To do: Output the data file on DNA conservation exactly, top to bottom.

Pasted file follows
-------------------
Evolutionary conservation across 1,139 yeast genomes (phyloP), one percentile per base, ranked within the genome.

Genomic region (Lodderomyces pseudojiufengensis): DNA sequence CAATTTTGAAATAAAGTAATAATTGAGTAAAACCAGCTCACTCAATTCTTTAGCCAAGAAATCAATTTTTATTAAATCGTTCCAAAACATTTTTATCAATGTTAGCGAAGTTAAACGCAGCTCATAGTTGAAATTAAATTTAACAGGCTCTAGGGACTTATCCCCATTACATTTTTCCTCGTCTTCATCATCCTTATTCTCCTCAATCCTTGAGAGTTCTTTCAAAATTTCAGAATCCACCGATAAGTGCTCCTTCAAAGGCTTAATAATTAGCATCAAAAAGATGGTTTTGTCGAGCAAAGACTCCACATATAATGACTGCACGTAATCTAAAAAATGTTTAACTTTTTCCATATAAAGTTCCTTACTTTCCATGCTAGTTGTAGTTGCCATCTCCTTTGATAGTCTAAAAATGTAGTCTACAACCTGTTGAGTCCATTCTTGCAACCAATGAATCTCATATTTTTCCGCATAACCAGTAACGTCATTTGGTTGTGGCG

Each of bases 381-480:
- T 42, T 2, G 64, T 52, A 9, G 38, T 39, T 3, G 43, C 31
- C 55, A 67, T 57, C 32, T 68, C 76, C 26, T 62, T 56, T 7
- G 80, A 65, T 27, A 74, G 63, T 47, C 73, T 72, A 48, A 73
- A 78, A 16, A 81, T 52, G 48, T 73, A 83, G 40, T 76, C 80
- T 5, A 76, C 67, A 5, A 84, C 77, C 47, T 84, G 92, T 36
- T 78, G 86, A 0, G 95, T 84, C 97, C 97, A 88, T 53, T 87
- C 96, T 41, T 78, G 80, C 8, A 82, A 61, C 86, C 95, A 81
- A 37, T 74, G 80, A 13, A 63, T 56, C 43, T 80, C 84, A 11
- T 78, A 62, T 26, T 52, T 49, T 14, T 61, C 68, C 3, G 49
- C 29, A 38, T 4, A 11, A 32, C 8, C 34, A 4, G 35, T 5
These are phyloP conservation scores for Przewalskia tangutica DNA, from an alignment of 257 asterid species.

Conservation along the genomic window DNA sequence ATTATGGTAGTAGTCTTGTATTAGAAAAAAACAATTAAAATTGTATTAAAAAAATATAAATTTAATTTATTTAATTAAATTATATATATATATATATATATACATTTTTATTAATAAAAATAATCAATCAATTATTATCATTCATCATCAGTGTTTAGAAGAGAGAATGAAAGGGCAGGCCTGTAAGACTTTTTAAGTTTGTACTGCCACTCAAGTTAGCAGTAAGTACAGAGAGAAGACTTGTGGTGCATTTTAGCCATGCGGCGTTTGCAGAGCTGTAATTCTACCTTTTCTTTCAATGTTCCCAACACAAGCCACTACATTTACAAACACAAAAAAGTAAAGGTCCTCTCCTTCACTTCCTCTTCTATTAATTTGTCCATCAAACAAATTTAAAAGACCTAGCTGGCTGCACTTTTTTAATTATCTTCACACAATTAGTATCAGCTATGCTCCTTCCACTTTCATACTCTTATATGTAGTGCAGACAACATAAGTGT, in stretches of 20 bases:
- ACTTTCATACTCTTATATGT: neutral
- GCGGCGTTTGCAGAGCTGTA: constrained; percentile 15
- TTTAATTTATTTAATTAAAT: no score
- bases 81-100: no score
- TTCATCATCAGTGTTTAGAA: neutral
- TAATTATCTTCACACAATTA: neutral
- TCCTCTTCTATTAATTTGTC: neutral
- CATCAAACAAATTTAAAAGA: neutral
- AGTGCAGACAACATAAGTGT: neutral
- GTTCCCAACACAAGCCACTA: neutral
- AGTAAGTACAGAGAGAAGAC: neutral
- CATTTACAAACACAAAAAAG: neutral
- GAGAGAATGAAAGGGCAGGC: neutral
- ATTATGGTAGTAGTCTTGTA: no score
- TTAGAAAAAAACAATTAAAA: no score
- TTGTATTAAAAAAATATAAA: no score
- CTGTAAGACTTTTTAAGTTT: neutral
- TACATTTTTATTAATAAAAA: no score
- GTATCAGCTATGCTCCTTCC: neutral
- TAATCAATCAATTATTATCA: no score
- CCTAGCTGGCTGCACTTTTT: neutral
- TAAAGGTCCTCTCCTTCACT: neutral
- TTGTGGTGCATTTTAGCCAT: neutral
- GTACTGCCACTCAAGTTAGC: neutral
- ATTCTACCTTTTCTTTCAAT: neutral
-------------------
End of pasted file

Evolutionary conservation across 1,139 yeast genomes (phyloP), one percentile per base, ranked within the genome.

Genomic region (Lodderomyces pseudojiufengensis): DNA sequence CAATTTTGAAATAAAGTAATAATTGAGTAAAACCAGCTCACTCAATTCTTTAGCCAAGAAATCAATTTTTATTAAATCGTTCCAAAACATTTTTATCAATGTTAGCGAAGTTAAACGCAGCTCATAGTTGAAATTAAATTTAACAGGCTCTAGGGACTTATCCCCATTACATTTTTCCTCGTCTTCATCATCCTTATTCTCCTCAATCCTTGAGAGTTCTTTCAAAATTTCAGAATCCACCGATAAGTGCTCCTTCAAAGGCTTAATAATTAGCATCAAAAAGATGGTTTTGTCGAGCAAAGACTCCACATATAATGACTGCACGTAATCTAAAAAATGTTTAACTTTTTCCATATAAAGTTCCTTACTTTCCATGCTAGTTGTAGTTGCCATCTCCTTTGATAGTCTAAAAATGTAGTCTACAACCTGTTGAGTCCATTCTTGCAACCAATGAATCTCATATTTTTCCGCATAACCAGTAACGTCATTTGGTTGTGGCG

Each of bases 381-480:
- T 42, T 2, G 64, T 52, A 9, G 38, T 39, T 3, G 43, C 31
- C 55, A 67, T 57, C 32, T 68, C 76, C 26, T 62, T 56, T 7
- G 80, A 65, T 27, A 74, G 63, T 47, C 73, T 72, A 48, A 73
- A 78, A 16, A 81, T 52, G 48, T 73, A 83, G 40, T 76, C 80
- T 5, A 76, C 67, A 5, A 84, C 77, C 47, T 84, G 92, T 36
- T 78, G 86, A 0, G 95, T 84, C 97, C 97, A 88, T 53, T 87
- C 96, T 41, T 78, G 80, C 8, A 82, A 61, C 86, C 95, A 81
- A 37, T 74, G 80, A 13, A 63, T 56, C 43, T 80, C 84, A 11
- T 78, A 62, T 26, T 52, T 49, T 14, T 61, C 68, C 3, G 49
- C 29, A 38, T 4, A 11, A 32, C 8, C 34, A 4, G 35, T 5
These are phyloP conservation scores for Przewalskia tangutica DNA, from an alignment of 257 asterid species.

Conservation along the genomic window DNA sequence ATTATGGTAGTAGTCTTGTATTAGAAAAAAACAATTAAAATTGTATTAAAAAAATATAAATTTAATTTATTTAATTAAATTATATATATATATATATATATACATTTTTATTAATAAAAATAATCAATCAATTATTATCATTCATCATCAGTGTTTAGAAGAGAGAATGAAAGGGCAGGCCTGTAAGACTTTTTAAGTTTGTACTGCCACTCAAGTTAGCAGTAAGTACAGAGAGAAGACTTGTGGTGCATTTTAGCCATGCGGCGTTTGCAGAGCTGTAATTCTACCTTTTCTTTCAATGTTCCCAACACAAGCCACTACATTTACAAACACAAAAAAGTAAAGGTCCTCTCCTTCACTTCCTCTTCTATTAATTTGTCCATCAAACAAATTTAAAAGACCTAGCTGGCTGCACTTTTTTAATTATCTTCACACAATTAGTATCAGCTATGCTCCTTCCACTTTCATACTCTTATATGTAGTGCAGACAACATAAGTGT, in stretches of 20 bases:
- ACTTTCATACTCTTATATGT: neutral
- GCGGCGTTTGCAGAGCTGTA: constrained; percentile 15
- TTTAATTTATTTAATTAAAT: no score
- bases 81-100: no score
- TTCATCATCAGTGTTTAGAA: neutral
- TAATTATCTTCACACAATTA: neutral
- TCCTCTTCTATTAATTTGTC: neutral
- CATCAAACAAATTTAAAAGA: neutral
- AGTGCAGACAACATAAGTGT: neutral
- GTTCCCAACACAAGCCACTA: neutral
- AGTAAGTACAGAGAGAAGAC: neutral
- CATTTACAAACACAAAAAAG: neutral
- GAGAGAATGAAAGGGCAGGC: neutral
- ATTATGGTAGTAGTCTTGTA: no score
- TTAGAAAAAAACAATTAAAA: no score
- TTGTATTAAAAAAATATAAA: no score
- CTGTAAGACTTTTTAAGTTT: neutral
- TACATTTTTATTAATAAAAA: no score
- GTATCAGCTATGCTCCTTCC: neutral
- TAATCAATCAATTATTATCA: no score
- CCTAGCTGGCTGCACTTTTT: neutral
- TAAAGGTCCTCTCCTTCACT: neutral
- TTGTGGTGCATTTTAGCCAT: neutral
- GTACTGCCACTCAAGTTAGC: neutral
- ATTCTACCTTTTCTTTCAAT: neutral